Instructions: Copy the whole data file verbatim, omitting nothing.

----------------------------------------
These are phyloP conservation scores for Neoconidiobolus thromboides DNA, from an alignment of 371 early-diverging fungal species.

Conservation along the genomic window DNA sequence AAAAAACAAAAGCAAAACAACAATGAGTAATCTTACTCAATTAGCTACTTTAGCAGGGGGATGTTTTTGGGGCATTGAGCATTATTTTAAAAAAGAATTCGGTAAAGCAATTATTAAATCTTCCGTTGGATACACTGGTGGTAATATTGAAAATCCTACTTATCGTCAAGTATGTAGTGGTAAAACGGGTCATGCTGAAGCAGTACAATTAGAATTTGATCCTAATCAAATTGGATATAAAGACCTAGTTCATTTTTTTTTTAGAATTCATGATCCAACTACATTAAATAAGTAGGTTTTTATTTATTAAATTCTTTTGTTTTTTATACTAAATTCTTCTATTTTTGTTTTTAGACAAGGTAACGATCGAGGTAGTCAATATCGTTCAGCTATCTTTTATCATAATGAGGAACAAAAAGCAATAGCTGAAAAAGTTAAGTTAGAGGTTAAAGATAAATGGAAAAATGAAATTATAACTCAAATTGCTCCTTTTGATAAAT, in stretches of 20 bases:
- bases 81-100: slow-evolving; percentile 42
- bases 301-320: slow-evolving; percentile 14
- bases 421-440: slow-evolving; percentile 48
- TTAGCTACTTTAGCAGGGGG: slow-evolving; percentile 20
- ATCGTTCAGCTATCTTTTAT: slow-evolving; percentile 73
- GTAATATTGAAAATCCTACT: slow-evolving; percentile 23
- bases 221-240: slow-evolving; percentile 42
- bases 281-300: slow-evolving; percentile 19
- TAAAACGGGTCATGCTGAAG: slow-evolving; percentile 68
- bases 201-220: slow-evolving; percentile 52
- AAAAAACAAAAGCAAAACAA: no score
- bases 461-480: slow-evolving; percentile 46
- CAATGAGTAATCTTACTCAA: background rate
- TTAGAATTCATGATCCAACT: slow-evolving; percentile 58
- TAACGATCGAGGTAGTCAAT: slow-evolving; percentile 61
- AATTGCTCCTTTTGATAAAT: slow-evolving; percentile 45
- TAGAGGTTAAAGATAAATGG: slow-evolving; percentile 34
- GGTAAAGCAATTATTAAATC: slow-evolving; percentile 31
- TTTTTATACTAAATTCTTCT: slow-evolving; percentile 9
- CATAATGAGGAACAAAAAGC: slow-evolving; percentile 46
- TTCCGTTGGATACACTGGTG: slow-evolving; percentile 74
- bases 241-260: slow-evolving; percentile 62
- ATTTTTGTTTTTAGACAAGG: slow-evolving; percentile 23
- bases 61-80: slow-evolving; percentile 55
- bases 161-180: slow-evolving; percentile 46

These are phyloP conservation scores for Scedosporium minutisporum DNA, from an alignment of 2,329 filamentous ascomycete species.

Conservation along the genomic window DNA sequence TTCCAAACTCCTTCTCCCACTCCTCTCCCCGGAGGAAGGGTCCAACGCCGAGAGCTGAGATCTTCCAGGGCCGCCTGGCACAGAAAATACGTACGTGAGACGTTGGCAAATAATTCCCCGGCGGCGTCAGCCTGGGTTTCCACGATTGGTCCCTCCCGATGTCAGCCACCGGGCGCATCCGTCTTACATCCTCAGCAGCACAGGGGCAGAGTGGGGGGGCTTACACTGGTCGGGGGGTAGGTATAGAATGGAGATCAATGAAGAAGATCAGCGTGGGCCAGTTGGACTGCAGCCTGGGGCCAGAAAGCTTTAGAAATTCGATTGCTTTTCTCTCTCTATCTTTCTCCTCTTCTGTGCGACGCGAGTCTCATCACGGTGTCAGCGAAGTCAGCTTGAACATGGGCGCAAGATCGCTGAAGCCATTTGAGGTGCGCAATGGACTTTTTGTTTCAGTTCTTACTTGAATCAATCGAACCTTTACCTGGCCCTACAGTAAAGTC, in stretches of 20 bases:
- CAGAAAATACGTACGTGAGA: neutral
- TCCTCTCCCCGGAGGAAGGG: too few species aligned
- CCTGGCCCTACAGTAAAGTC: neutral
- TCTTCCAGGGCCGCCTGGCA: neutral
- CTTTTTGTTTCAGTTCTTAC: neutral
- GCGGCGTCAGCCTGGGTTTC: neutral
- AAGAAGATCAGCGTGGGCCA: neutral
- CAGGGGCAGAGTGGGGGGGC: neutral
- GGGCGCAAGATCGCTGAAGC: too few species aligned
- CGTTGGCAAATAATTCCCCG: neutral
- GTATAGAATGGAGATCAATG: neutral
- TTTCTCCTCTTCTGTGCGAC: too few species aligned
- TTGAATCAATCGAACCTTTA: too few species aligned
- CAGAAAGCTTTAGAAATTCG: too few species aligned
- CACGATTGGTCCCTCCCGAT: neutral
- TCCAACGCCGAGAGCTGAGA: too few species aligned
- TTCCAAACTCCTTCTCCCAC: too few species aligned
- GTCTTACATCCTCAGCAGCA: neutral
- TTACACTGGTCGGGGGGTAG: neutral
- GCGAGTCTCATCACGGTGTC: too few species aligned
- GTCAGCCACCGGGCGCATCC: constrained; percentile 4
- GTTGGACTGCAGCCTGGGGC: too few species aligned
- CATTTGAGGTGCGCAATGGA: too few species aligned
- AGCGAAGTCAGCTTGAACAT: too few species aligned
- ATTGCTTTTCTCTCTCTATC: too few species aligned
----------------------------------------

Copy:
These are phyloP conservation scores for Neoconidiobolus thromboides DNA, from an alignment of 371 early-diverging fungal species.

Conservation along the genomic window DNA sequence AAAAAACAAAAGCAAAACAACAATGAGTAATCTTACTCAATTAGCTACTTTAGCAGGGGGATGTTTTTGGGGCATTGAGCATTATTTTAAAAAAGAATTCGGTAAAGCAATTATTAAATCTTCCGTTGGATACACTGGTGGTAATATTGAAAATCCTACTTATCGTCAAGTATGTAGTGGTAAAACGGGTCATGCTGAAGCAGTACAATTAGAATTTGATCCTAATCAAATTGGATATAAAGACCTAGTTCATTTTTTTTTTAGAATTCATGATCCAACTACATTAAATAAGTAGGTTTTTATTTATTAAATTCTTTTGTTTTTTATACTAAATTCTTCTATTTTTGTTTTTAGACAAGGTAACGATCGAGGTAGTCAATATCGTTCAGCTATCTTTTATCATAATGAGGAACAAAAAGCAATAGCTGAAAAAGTTAAGTTAGAGGTTAAAGATAAATGGAAAAATGAAATTATAACTCAAATTGCTCCTTTTGATAAAT, in stretches of 20 bases:
- bases 81-100: slow-evolving; percentile 42
- bases 301-320: slow-evolving; percentile 14
- bases 421-440: slow-evolving; percentile 48
- TTAGCTACTTTAGCAGGGGG: slow-evolving; percentile 20
- ATCGTTCAGCTATCTTTTAT: slow-evolving; percentile 73
- GTAATATTGAAAATCCTACT: slow-evolving; percentile 23
- bases 221-240: slow-evolving; percentile 42
- bases 281-300: slow-evolving; percentile 19
- TAAAACGGGTCATGCTGAAG: slow-evolving; percentile 68
- bases 201-220: slow-evolving; percentile 52
- AAAAAACAAAAGCAAAACAA: no score
- bases 461-480: slow-evolving; percentile 46
- CAATGAGTAATCTTACTCAA: background rate
- TTAGAATTCATGATCCAACT: slow-evolving; percentile 58
- TAACGATCGAGGTAGTCAAT: slow-evolving; percentile 61
- AATTGCTCCTTTTGATAAAT: slow-evolving; percentile 45
- TAGAGGTTAAAGATAAATGG: slow-evolving; percentile 34
- GGTAAAGCAATTATTAAATC: slow-evolving; percentile 31
- TTTTTATACTAAATTCTTCT: slow-evolving; percentile 9
- CATAATGAGGAACAAAAAGC: slow-evolving; percentile 46
- TTCCGTTGGATACACTGGTG: slow-evolving; percentile 74
- bases 241-260: slow-evolving; percentile 62
- ATTTTTGTTTTTAGACAAGG: slow-evolving; percentile 23
- bases 61-80: slow-evolving; percentile 55
- bases 161-180: slow-evolving; percentile 46

These are phyloP conservation scores for Scedosporium minutisporum DNA, from an alignment of 2,329 filamentous ascomycete species.

Conservation along the genomic window DNA sequence TTCCAAACTCCTTCTCCCACTCCTCTCCCCGGAGGAAGGGTCCAACGCCGAGAGCTGAGATCTTCCAGGGCCGCCTGGCACAGAAAATACGTACGTGAGACGTTGGCAAATAATTCCCCGGCGGCGTCAGCCTGGGTTTCCACGATTGGTCCCTCCCGATGTCAGCCACCGGGCGCATCCGTCTTACATCCTCAGCAGCACAGGGGCAGAGTGGGGGGGCTTACACTGGTCGGGGGGTAGGTATAGAATGGAGATCAATGAAGAAGATCAGCGTGGGCCAGTTGGACTGCAGCCTGGGGCCAGAAAGCTTTAGAAATTCGATTGCTTTTCTCTCTCTATCTTTCTCCTCTTCTGTGCGACGCGAGTCTCATCACGGTGTCAGCGAAGTCAGCTTGAACATGGGCGCAAGATCGCTGAAGCCATTTGAGGTGCGCAATGGACTTTTTGTTTCAGTTCTTACTTGAATCAATCGAACCTTTACCTGGCCCTACAGTAAAGTC, in stretches of 20 bases:
- CAGAAAATACGTACGTGAGA: neutral
- TCCTCTCCCCGGAGGAAGGG: too few species aligned
- CCTGGCCCTACAGTAAAGTC: neutral
- TCTTCCAGGGCCGCCTGGCA: neutral
- CTTTTTGTTTCAGTTCTTAC: neutral
- GCGGCGTCAGCCTGGGTTTC: neutral
- AAGAAGATCAGCGTGGGCCA: neutral
- CAGGGGCAGAGTGGGGGGGC: neutral
- GGGCGCAAGATCGCTGAAGC: too few species aligned
- CGTTGGCAAATAATTCCCCG: neutral
- GTATAGAATGGAGATCAATG: neutral
- TTTCTCCTCTTCTGTGCGAC: too few species aligned
- TTGAATCAATCGAACCTTTA: too few species aligned
- CAGAAAGCTTTAGAAATTCG: too few species aligned
- CACGATTGGTCCCTCCCGAT: neutral
- TCCAACGCCGAGAGCTGAGA: too few species aligned
- TTCCAAACTCCTTCTCCCAC: too few species aligned
- GTCTTACATCCTCAGCAGCA: neutral
- TTACACTGGTCGGGGGGTAG: neutral
- GCGAGTCTCATCACGGTGTC: too few species aligned
- GTCAGCCACCGGGCGCATCC: constrained; percentile 4
- GTTGGACTGCAGCCTGGGGC: too few species aligned
- CATTTGAGGTGCGCAATGGA: too few species aligned
- AGCGAAGTCAGCTTGAACAT: too few species aligned
- ATTGCTTTTCTCTCTCTATC: too few species aligned